What Katie did next: capturing Georgian choral true girl power

Katie Melua and the Gori Operatic Choir in Tbilisi, Georgia''PA/Pip
Katie Melua and the Gori Operatic Choir in Tbilisi, Georgia''PA/Pip

Hailed one of the UK’s leading jazz singers, Katie Melua’s decision to change things up and go it alone could have been described as brave. But the choice paid off, as her startling new album proves, says ANDY WELCH

After just a few seconds listening to Katie Melua’s new album, In Winter, it’s immediately clear she’s changed.

Since releasing her debut album, Call Off The Search, in 2003, she’s carved a niche as Britain’s premier singer of jazz-tinged ballads. By 2006, thanks to heavy championing by the likes of Radio 2, she was one of Britain’s biggest-selling solo artists, and she’s sold somewhere in the region of 12 million albums.

In Winter, however, sees the singer go it alone, having parted ways with long-time songwriting partner Mike Batt after six hugely successful albums.

“I’m just happy to still have a job after all these years,” she says. “It’s a record that’s quite different to the ones I’ve done before.”

She says she knew she wanted to try something new this time around and that it was time to work on her own - though there was a period of adjustment and, initially, Batt didn’t take her decision well, but eventually understood why she’d felt the need to make the change.

But the process was “a bit of culture shock”, she says, and only when it came to writing an album completely on her own did she realise the weight that had been on Batt’s shoulders all those years.

“I wasn’t sure the world needed another Katie Melua album,” she adds. “But the artistic goals between Mike and I were drifting and had been for some time.”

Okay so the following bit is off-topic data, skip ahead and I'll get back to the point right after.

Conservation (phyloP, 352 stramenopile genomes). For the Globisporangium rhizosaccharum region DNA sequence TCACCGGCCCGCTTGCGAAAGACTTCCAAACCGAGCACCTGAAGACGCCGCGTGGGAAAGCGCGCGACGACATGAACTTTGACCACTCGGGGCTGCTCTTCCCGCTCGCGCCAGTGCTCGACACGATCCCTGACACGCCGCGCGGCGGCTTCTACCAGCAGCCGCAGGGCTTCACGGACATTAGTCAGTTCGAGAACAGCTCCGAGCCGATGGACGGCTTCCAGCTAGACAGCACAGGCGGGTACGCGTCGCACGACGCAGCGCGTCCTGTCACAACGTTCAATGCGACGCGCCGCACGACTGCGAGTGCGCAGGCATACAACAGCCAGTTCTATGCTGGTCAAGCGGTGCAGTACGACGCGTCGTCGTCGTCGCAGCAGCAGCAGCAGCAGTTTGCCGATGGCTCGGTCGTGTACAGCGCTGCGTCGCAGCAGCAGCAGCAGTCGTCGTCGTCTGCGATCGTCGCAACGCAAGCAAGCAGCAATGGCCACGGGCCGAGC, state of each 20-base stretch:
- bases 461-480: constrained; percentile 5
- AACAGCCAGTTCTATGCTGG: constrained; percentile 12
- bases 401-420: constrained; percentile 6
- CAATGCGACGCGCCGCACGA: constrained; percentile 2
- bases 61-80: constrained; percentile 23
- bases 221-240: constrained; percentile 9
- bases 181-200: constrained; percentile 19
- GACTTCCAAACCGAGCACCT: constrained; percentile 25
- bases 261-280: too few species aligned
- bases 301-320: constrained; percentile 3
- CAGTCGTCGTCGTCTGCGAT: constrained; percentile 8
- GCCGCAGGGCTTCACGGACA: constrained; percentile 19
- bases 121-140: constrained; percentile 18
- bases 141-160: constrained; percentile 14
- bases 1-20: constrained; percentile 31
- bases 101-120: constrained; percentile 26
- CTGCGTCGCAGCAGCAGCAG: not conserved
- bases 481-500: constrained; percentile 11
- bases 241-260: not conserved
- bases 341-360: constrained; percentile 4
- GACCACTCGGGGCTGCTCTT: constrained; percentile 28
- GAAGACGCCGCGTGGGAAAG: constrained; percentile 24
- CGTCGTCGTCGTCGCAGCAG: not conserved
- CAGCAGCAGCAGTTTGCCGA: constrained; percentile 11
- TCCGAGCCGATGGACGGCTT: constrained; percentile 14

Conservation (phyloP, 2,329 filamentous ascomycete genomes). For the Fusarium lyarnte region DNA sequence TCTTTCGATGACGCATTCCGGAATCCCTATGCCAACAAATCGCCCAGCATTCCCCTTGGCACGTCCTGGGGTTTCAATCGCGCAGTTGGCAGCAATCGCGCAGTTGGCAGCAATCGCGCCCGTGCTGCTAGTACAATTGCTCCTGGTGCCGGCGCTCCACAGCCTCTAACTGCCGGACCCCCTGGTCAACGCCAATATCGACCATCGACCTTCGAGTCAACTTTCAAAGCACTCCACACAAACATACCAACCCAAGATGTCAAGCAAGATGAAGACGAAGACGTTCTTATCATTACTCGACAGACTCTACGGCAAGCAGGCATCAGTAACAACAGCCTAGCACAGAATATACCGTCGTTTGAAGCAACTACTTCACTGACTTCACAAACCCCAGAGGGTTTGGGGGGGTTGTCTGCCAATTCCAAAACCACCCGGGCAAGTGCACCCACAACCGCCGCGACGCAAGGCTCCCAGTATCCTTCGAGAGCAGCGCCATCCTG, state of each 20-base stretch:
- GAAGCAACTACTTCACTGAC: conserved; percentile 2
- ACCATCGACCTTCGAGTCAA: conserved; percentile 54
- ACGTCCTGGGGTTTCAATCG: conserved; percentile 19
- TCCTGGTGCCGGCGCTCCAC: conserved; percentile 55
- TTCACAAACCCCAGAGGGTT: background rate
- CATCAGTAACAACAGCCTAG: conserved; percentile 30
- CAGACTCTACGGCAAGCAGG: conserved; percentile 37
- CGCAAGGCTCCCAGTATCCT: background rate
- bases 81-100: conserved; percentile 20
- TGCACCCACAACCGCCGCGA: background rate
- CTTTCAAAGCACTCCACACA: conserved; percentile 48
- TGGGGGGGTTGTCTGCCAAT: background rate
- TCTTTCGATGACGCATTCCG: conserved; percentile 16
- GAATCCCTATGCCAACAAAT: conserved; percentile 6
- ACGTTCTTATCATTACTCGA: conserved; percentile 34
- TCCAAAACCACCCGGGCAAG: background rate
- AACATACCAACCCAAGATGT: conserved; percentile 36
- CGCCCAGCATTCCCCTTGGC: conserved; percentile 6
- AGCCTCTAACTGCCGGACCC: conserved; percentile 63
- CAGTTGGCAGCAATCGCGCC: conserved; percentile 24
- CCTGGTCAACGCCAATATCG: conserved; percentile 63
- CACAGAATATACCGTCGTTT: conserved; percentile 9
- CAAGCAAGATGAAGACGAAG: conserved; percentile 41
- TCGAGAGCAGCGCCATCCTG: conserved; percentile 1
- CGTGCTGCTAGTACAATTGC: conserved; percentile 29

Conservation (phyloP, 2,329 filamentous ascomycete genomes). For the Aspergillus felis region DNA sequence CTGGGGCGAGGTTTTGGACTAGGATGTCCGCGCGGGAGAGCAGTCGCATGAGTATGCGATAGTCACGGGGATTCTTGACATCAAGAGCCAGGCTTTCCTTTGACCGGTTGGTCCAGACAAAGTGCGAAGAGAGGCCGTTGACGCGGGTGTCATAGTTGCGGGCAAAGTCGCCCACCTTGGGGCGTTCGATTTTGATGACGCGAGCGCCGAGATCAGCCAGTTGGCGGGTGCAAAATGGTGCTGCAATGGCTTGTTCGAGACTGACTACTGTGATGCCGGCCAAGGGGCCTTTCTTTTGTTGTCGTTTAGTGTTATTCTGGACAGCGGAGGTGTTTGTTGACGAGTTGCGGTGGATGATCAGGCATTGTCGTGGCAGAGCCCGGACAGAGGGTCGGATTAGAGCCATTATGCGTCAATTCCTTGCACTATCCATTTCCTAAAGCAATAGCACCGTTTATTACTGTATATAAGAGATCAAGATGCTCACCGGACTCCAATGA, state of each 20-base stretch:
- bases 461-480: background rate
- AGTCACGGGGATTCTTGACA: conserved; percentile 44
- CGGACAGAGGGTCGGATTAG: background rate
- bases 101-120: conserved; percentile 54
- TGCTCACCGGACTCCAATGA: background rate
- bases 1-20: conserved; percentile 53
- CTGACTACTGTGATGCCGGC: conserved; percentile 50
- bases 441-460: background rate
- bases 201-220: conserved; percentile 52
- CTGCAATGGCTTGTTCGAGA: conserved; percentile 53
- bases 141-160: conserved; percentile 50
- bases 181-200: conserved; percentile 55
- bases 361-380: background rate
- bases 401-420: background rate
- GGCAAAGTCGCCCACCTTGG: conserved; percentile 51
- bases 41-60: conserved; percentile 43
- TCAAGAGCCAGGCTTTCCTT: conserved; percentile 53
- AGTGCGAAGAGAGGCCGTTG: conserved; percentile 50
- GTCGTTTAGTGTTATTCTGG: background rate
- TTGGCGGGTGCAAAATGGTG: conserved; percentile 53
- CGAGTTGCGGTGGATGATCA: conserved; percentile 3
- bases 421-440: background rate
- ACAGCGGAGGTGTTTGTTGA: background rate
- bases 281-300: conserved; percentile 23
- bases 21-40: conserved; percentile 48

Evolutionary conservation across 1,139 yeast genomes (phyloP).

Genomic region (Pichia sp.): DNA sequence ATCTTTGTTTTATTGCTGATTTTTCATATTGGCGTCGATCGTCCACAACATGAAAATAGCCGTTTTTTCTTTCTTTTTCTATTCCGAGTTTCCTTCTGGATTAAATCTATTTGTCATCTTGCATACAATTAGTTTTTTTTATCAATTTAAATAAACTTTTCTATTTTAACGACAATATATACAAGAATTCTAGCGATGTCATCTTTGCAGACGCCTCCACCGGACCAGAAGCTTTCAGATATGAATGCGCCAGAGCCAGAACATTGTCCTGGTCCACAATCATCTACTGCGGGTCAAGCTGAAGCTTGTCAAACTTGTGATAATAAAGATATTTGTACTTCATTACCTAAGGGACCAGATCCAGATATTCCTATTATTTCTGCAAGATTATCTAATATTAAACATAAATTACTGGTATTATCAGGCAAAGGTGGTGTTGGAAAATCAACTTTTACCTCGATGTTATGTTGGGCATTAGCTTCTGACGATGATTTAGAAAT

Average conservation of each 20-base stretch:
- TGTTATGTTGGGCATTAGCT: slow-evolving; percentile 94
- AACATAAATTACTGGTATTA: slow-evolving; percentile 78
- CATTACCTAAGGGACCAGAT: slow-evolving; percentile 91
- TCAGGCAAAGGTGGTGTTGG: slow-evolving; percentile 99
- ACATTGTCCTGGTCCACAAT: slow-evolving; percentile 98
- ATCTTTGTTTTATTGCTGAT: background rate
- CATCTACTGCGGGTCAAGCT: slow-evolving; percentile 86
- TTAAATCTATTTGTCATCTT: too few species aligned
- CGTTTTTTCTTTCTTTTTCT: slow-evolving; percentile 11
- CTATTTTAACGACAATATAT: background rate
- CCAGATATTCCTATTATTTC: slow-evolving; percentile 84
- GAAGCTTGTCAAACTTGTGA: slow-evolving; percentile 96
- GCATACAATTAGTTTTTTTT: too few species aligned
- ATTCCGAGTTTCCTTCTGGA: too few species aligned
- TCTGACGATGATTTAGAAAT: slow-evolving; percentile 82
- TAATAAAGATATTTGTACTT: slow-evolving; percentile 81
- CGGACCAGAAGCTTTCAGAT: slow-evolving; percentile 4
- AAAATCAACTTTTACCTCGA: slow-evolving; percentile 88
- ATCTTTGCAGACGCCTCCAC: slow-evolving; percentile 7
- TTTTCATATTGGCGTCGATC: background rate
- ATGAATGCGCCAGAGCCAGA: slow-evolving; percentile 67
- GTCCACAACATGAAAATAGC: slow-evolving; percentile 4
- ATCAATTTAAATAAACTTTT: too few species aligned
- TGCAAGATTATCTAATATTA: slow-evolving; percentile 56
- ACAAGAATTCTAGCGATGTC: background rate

Eventually, she focused, and realised that away from the politics, thinking about her career and “all that self-obsessed stuff”, she was still fascinated by music, writing songs and making records, so began working out exactly where she wanted to go next.

Originally, she began working on a score for a ballet - which led her to discover the Gori Women’s Choir in her native Georgia (after the Georgian Civil War, Melua’s family moved to Ireland when she was eight, and later to England when she was 13).

She was instantly captivated by the idea of working with them.

“I met with them without making any promises and saw them rehearsing in a small town in Georgia. They sounded exquisite. But I know that I make Western pop music and they make Georgian classical music, so in order to work with them, I needed to educate myself. I was fascinated by that style of singing, and very interested in getting better as a singer myself.”

As winter rolled around, and they sang together a few times, Melua realised it wasn’t a ballet she should write, but the record missing from her collection - an album all about winter and the complexities of the season, particularly the romanticism of the Russian forest versus the harsh reality of the country’s past.

“It was easy for them to get started, but I did everything slowly. Of course, there were no language or cultural barriers to negotiate. I’m not sure if it would have worked so well if I couldn’t speak Georgian. They were very open to trying things out, and I had a very clear idea in my head of what I wanted it to sound like, but really needed their help and an insight into their way of working to make it come true.”